Associated Press / Huffington Post, John Edwards Trial: Mistrial Declared In Case, Michael Biesecker, May 31, 2012. John Edwards' campaign finance fraud case ended in a mistrial Thursday when jurors acquitted him on one charge and deadlocked on the other five, unable to decide whether he used money from two wealthy donors to hide his pregnant mistress while he ran for president and his wife was dying of cancer. The month-long trial exposed a sordid sex scandal, but prosecutors couldn't convince jurors the candidate masterminded a cover-up using about $1 million, and ultimately, jurors decided tawdry didn't necessarily mean criminal. "While I do not believe I did anything illegal, or ever thought I was doing anything illegal, I did an awful, awful lot that was wrong and there is no one else responsible for my sins," Edwards said on the courthouse steps. t was not immediately clear whether prosecutors would retry Edwards on the other counts.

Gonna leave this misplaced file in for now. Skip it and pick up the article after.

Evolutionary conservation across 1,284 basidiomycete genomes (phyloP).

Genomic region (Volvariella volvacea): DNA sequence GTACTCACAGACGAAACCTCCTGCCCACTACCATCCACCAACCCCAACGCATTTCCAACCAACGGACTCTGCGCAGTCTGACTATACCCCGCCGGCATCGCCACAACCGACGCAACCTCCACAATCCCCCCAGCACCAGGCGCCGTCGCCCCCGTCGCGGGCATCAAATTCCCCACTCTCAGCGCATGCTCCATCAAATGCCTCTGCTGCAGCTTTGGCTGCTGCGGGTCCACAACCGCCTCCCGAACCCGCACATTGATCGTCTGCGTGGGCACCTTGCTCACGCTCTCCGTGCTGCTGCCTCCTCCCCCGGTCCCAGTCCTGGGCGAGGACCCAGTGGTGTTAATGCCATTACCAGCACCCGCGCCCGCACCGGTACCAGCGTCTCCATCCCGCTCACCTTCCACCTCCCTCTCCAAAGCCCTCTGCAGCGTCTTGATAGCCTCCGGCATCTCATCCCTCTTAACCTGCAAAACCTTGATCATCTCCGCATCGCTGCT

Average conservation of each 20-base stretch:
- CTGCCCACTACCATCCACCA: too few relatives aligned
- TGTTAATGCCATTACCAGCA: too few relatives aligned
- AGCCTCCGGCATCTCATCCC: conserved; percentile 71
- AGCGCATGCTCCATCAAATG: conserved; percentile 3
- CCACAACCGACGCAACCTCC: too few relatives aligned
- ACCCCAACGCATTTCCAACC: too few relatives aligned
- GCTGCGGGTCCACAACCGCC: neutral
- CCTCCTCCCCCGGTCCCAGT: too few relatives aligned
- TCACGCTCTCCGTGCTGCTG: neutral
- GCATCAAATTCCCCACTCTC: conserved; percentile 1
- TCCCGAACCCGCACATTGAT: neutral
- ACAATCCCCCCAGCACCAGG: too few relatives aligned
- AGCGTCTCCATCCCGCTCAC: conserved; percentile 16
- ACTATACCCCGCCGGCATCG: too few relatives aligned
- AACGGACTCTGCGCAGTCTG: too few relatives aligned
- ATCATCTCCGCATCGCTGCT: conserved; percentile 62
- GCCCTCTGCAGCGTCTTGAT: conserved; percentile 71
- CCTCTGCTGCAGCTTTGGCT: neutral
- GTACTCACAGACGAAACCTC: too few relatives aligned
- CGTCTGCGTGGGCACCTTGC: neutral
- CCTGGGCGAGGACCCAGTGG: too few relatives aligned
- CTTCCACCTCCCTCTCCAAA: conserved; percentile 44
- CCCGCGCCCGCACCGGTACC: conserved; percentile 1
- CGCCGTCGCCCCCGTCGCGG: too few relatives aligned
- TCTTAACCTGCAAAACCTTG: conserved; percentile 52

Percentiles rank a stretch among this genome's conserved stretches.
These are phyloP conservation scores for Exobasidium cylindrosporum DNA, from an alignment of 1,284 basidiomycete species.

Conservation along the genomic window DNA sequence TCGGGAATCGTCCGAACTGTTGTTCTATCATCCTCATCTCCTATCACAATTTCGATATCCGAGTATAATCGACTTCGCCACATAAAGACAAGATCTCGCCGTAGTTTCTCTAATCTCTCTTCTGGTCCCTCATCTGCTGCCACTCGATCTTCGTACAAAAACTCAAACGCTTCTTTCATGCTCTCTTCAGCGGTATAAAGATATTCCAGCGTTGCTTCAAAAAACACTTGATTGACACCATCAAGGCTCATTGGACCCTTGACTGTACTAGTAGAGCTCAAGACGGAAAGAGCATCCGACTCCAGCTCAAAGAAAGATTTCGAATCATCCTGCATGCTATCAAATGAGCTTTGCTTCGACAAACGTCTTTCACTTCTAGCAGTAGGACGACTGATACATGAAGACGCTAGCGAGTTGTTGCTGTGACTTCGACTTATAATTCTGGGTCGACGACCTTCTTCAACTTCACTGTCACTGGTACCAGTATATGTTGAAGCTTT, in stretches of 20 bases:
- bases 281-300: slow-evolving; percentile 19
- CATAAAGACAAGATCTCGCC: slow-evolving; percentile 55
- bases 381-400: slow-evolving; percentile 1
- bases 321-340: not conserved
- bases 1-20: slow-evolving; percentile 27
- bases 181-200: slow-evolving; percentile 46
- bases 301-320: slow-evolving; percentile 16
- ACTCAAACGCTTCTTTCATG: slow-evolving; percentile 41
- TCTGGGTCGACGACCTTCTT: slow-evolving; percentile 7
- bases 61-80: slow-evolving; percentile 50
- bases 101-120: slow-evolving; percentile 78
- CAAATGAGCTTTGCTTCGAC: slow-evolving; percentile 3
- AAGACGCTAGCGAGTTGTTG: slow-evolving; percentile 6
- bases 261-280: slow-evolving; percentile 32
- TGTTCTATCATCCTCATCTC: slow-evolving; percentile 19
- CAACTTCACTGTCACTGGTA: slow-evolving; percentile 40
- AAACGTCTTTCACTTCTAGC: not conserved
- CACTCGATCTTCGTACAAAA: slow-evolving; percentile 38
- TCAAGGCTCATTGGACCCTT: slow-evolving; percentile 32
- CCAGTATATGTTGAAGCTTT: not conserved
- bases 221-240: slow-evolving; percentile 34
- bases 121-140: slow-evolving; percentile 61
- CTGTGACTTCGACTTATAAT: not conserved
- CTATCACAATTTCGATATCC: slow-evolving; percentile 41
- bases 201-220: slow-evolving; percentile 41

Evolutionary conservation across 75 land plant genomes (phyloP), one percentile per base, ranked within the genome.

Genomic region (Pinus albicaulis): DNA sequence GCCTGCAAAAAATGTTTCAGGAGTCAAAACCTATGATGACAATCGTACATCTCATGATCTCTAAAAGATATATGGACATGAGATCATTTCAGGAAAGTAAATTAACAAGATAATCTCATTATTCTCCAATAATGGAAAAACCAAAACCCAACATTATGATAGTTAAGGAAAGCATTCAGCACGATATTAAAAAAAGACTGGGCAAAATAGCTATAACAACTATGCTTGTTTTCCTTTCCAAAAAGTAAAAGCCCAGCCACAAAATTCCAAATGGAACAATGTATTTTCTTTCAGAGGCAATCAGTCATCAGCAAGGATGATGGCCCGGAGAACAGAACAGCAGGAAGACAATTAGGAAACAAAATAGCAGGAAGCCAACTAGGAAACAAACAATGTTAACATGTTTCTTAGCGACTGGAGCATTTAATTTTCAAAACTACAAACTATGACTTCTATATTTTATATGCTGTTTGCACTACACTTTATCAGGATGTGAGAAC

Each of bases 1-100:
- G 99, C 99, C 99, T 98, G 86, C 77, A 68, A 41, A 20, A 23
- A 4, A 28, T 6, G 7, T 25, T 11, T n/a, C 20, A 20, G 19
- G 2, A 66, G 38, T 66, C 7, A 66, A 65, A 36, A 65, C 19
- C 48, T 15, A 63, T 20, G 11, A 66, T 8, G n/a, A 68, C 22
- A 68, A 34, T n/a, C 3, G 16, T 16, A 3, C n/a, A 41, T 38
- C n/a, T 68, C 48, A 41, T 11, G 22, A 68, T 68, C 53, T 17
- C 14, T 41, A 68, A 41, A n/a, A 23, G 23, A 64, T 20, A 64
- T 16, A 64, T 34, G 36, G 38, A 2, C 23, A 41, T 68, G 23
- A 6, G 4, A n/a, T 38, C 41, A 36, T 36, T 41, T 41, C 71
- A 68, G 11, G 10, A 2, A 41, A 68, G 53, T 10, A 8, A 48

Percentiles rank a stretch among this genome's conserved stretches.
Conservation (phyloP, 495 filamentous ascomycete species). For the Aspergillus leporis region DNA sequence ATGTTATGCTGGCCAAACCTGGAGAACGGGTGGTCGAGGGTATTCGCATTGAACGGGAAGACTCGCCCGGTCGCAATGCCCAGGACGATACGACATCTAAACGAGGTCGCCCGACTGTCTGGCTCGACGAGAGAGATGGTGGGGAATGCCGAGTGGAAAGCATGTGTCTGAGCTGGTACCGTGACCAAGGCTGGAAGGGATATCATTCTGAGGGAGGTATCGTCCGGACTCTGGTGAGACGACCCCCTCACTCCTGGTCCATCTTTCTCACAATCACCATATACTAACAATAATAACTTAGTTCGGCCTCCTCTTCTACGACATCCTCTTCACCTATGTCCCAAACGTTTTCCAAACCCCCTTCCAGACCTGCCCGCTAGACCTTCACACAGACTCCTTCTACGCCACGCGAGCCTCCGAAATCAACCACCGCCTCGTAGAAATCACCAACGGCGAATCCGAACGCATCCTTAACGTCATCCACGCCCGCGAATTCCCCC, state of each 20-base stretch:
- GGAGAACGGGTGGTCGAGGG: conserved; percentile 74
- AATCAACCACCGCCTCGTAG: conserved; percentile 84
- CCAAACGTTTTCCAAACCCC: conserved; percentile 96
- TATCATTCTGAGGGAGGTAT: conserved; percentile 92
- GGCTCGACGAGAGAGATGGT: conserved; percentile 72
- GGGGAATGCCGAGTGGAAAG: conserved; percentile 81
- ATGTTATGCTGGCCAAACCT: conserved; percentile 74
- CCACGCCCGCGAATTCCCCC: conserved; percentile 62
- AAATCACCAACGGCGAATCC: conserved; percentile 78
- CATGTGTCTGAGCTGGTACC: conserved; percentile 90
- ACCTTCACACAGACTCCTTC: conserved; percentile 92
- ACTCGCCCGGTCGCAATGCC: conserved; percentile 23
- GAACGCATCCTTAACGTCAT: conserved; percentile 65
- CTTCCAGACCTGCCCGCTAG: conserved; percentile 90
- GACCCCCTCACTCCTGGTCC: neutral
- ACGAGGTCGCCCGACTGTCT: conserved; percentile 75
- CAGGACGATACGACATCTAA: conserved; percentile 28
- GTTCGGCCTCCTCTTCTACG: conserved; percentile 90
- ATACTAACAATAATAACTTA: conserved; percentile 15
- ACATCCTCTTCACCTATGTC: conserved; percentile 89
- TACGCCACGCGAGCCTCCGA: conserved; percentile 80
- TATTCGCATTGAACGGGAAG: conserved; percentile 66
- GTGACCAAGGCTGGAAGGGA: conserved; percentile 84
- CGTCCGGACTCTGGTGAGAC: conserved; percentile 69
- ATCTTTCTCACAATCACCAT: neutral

Guardian (United Kingdom), Julian Assange given 14 days to challenge extradition ruling, Owen Bowcott and Esther Addley, May 30, 2012. Despite losing the appeal, Assange's lawyers are given time to consider a challenge to the judgment. Julian Assange's fight against extradition to Sweden may stagger on to a second round at the supreme court after he was granted permission to submit fresh arguments. Despite losing by a majority of five to two, his lawyers have been given 14 days to consider whether to challenge a central point of the judgment on the correct interpretation of international treaties.